Multidisciplinary intervention in patients with musculoskeletal pain: a randomized clinical trial
MetadataShow full item record
Background Musculoskeletal pain is associated with comorbidity, extensive use of health services, long-term disability and reduced quality of life. The scientific literature on effects of treatment for musculoskeletal pain is inconclusive. Purpose The purpose of this study is to compare a multidisciplinary intervention (MI), including use of the novel Interdisciplinary Structured Interview with a Visual Educational Tool (ISIVET), with a brief intervention (BI), on effects on mental and physical symptoms, functioning ability, use of health services and coping in patients sick-listed due to musculoskeletal pain. Method Two hundred eighty-four adults aged 18–60, referred to a specialist clinic in physical rehabilitation, were randomized to MI or BI. Patients received a medical examination at baseline and completed a comprehensive questionnaire at baseline, 3 months and 12 months. Results Both groups reported improvements in mental and physical symptoms, including pain, and improved functioning ability at 3 and 12 months, but the MI group improved faster than the BI group except from reports of pain, which had a similar course. Significant interactions between group and time were found on mental symptoms (anxiety (p < 0.05), depression (p < 0.01), somatization (p < 0.01)) and functioning ability (p < 0.01) due to stronger effects in the MI group at 3 months. At 3 and 12 months, the MI group reported significantly less use of health services (general practitioner (p < 0.05)). At 12 months, the MI group reported better self-evaluated capability of coping with complaints (p < 0.001) and they took better care of their own health (p < 0.001), compared to the BI group. Conclusion The results indicate that the MI may represent an important supplement in the treatment of musculoskeletal pain.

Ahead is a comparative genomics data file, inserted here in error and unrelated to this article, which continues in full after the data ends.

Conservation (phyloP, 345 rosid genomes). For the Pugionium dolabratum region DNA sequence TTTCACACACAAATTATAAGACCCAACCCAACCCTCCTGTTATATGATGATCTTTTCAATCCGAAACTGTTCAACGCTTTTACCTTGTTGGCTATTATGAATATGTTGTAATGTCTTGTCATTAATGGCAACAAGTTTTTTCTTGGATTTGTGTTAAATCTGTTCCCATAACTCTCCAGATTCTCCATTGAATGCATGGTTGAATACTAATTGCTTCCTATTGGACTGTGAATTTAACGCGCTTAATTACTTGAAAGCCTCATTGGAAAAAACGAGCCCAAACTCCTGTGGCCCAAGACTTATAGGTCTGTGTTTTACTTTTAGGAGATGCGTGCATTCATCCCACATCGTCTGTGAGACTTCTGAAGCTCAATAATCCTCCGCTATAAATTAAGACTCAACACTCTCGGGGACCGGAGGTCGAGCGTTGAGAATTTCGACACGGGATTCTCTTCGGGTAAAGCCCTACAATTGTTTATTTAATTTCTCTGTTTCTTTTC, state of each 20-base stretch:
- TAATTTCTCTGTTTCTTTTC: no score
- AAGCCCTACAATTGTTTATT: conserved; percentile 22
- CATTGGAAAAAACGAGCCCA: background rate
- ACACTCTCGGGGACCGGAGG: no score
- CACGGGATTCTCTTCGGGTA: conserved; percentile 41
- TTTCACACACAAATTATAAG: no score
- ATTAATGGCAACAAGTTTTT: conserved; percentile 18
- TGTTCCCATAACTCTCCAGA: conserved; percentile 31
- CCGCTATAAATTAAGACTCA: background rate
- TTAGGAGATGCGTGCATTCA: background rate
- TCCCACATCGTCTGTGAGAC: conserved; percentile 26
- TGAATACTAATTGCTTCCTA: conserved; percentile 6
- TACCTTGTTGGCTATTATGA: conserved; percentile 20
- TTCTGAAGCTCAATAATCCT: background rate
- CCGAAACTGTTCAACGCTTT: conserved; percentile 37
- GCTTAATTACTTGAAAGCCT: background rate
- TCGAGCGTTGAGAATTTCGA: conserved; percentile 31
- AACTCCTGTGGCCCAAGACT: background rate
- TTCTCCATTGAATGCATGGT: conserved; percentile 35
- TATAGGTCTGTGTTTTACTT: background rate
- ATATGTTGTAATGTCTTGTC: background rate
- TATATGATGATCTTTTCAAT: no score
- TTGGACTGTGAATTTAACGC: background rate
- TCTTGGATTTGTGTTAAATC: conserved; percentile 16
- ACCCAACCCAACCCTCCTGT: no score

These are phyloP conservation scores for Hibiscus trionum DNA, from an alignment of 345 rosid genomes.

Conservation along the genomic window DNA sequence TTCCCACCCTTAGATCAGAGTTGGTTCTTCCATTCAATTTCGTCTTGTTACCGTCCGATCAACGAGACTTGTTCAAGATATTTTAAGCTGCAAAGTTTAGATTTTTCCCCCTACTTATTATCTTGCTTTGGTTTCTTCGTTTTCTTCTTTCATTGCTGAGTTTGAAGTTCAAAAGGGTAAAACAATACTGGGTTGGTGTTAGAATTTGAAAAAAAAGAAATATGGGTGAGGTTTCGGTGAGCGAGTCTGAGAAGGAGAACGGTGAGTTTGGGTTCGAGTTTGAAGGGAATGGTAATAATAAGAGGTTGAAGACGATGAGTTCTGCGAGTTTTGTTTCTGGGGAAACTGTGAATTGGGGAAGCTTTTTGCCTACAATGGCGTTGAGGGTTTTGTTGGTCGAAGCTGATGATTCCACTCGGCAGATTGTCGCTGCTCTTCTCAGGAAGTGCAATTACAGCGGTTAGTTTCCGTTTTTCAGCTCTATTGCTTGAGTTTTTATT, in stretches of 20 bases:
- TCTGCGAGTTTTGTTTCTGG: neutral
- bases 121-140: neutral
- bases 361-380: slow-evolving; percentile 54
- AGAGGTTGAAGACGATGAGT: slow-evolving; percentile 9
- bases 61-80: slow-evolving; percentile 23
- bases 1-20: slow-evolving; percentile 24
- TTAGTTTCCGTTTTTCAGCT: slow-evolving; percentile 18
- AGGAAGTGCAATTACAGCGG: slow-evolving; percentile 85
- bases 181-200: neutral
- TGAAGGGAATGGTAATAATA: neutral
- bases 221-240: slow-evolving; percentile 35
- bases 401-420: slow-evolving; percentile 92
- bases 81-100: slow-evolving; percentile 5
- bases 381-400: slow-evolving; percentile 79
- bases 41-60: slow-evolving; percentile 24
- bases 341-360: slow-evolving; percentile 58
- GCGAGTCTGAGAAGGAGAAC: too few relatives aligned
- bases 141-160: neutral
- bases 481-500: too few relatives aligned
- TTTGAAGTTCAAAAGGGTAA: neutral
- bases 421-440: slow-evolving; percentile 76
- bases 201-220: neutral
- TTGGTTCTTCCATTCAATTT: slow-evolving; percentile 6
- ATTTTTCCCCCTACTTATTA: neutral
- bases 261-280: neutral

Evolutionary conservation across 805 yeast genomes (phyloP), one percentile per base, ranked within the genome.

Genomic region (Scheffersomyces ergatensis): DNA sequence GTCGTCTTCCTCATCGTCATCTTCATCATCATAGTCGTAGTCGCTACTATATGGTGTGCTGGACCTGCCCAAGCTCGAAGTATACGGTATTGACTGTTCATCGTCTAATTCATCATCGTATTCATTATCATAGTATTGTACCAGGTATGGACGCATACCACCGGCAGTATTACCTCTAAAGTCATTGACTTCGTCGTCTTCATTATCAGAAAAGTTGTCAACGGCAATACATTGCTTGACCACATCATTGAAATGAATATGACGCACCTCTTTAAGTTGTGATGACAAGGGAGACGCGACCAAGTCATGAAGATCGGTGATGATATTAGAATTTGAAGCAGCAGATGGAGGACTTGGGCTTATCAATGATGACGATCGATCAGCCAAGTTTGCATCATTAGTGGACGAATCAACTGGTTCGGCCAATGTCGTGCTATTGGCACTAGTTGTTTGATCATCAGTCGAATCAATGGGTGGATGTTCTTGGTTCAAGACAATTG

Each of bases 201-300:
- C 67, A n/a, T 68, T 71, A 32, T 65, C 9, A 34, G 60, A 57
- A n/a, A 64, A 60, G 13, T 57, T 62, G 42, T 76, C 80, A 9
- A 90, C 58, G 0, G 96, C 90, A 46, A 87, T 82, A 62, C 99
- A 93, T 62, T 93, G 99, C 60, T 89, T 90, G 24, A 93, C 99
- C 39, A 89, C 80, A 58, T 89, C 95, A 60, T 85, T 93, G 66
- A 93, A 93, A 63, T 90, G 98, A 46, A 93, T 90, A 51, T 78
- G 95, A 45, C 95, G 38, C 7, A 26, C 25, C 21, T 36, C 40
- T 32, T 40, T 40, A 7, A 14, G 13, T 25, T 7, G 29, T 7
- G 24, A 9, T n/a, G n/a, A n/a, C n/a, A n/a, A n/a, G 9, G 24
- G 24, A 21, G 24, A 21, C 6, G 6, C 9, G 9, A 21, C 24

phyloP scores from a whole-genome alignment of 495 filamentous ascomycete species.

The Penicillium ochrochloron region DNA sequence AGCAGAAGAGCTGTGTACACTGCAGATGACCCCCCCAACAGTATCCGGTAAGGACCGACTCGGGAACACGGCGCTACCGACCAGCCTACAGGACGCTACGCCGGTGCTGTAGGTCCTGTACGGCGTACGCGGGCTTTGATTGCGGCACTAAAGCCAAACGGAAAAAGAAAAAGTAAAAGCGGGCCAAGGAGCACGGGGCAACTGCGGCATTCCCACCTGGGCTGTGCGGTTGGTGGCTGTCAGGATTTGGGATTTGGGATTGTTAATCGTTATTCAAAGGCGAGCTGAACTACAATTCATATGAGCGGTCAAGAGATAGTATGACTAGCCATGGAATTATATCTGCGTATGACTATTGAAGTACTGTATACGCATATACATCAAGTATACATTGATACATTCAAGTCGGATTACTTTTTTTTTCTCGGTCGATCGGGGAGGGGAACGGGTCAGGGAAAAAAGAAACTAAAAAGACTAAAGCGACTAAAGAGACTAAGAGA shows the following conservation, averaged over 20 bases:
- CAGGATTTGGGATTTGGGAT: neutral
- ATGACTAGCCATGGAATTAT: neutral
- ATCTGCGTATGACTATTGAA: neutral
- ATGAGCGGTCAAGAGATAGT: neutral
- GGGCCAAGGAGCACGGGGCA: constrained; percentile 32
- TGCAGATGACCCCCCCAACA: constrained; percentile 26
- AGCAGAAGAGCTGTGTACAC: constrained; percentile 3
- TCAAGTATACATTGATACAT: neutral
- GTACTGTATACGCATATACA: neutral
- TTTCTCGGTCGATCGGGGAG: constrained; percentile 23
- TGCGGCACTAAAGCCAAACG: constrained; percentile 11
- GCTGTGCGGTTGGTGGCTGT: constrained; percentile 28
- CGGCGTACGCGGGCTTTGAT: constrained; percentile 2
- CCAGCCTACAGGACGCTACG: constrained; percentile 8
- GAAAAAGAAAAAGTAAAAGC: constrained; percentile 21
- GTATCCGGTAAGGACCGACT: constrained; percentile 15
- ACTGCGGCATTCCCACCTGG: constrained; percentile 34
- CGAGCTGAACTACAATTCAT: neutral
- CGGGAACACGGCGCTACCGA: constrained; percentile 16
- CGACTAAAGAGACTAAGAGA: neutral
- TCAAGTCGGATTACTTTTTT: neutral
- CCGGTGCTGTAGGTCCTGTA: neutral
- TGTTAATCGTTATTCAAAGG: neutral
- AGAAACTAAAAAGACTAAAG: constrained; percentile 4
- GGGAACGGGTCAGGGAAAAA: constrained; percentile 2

CitationInternational Journal of Behavioral Medicine 2016, 23(1):1-11
Copyright The Author(s) 2015